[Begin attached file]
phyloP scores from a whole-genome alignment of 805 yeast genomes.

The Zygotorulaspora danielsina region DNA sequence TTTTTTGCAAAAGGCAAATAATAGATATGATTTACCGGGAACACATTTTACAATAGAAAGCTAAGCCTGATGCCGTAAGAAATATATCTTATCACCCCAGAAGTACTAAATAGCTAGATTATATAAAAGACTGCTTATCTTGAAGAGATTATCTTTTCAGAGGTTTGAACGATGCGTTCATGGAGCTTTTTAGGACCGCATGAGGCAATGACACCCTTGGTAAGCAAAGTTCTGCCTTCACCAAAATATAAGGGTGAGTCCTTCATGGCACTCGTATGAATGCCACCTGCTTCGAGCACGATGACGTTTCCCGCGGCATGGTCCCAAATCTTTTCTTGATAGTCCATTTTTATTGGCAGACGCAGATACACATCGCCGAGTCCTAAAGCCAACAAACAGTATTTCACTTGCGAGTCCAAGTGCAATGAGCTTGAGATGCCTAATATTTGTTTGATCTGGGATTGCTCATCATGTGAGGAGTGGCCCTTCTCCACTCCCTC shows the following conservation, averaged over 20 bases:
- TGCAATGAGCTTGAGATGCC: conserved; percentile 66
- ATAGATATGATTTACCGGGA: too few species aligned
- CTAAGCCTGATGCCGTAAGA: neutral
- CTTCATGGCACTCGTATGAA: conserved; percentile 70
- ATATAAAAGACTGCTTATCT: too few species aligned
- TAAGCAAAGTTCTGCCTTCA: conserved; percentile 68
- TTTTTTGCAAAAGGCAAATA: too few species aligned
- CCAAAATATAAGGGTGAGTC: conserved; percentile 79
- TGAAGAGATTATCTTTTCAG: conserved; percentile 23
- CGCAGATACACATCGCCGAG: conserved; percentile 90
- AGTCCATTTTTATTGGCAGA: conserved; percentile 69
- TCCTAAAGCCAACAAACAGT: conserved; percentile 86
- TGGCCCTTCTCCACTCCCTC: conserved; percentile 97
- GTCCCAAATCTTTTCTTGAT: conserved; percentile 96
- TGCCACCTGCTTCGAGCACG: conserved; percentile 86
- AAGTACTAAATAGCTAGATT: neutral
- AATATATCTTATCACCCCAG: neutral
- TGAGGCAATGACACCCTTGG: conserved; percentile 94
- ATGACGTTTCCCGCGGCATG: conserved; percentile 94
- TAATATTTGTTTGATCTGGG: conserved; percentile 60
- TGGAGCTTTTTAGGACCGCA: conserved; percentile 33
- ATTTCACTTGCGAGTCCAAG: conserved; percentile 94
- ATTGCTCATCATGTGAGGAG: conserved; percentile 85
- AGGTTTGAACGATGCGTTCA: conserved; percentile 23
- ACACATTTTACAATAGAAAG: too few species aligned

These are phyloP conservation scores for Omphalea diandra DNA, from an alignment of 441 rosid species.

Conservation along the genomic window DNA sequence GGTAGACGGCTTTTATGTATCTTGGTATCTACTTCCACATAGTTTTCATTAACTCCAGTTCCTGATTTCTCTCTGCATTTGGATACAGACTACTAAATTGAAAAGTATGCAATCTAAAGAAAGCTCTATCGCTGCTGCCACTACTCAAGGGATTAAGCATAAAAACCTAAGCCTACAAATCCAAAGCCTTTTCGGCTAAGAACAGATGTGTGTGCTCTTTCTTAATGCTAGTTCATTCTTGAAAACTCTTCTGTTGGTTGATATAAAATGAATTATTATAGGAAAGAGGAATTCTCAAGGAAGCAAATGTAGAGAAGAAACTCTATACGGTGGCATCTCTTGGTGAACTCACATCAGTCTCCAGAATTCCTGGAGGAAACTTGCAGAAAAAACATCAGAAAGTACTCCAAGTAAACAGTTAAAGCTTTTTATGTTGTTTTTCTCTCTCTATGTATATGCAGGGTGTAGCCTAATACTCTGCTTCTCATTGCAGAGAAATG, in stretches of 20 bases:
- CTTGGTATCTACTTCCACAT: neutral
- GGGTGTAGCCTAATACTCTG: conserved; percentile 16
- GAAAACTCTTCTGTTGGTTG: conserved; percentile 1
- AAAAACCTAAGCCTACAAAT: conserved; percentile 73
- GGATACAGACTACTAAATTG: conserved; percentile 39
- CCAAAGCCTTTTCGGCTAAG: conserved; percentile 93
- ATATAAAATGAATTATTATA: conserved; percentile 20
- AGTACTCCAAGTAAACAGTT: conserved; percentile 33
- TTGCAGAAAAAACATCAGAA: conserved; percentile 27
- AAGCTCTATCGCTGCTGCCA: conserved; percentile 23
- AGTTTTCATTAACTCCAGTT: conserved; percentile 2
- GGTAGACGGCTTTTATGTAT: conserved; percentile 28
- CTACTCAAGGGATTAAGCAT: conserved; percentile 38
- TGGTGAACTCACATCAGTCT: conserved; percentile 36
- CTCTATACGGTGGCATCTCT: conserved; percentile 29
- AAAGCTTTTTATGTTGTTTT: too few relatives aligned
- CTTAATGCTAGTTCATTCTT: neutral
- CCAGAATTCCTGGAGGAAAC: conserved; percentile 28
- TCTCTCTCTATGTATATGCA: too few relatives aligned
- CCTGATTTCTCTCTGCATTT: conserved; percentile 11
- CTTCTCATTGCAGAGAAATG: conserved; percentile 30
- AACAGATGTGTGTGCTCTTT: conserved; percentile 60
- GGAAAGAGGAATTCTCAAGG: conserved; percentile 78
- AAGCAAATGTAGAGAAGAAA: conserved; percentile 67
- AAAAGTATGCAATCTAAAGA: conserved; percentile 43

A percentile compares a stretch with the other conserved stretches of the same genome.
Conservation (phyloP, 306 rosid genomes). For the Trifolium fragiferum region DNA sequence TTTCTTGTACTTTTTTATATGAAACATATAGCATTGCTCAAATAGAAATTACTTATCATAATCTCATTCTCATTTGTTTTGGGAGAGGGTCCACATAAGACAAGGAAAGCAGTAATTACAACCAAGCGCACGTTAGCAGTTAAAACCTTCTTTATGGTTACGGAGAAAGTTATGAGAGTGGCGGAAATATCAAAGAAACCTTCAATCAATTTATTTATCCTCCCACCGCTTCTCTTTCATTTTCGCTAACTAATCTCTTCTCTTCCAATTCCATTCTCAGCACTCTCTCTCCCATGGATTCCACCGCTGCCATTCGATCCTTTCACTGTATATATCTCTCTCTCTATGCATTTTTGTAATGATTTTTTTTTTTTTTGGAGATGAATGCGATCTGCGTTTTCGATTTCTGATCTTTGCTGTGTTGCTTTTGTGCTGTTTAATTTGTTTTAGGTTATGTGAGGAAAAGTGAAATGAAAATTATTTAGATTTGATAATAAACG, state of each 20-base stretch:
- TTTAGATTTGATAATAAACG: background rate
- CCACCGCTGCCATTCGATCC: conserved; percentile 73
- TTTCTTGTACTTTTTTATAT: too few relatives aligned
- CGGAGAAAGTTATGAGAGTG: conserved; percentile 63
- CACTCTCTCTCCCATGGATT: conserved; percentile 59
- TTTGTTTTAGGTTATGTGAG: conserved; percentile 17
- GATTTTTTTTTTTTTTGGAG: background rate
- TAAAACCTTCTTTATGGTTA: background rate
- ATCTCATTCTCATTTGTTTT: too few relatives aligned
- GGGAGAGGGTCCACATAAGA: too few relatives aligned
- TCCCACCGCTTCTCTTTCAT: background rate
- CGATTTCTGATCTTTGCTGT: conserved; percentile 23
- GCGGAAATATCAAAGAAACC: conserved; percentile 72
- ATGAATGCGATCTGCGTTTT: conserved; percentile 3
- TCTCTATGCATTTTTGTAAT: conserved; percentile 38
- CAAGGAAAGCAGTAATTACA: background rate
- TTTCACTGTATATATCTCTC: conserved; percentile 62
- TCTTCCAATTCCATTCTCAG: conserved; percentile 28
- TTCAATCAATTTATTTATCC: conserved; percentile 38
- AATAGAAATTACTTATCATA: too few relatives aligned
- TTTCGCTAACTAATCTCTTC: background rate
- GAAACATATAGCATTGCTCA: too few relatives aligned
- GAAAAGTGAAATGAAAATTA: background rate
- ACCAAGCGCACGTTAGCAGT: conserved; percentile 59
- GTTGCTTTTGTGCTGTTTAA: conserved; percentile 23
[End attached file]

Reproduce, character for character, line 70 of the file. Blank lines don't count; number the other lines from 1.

- ATGAATGCGATCTGCGTTTT: conserved; percentile 3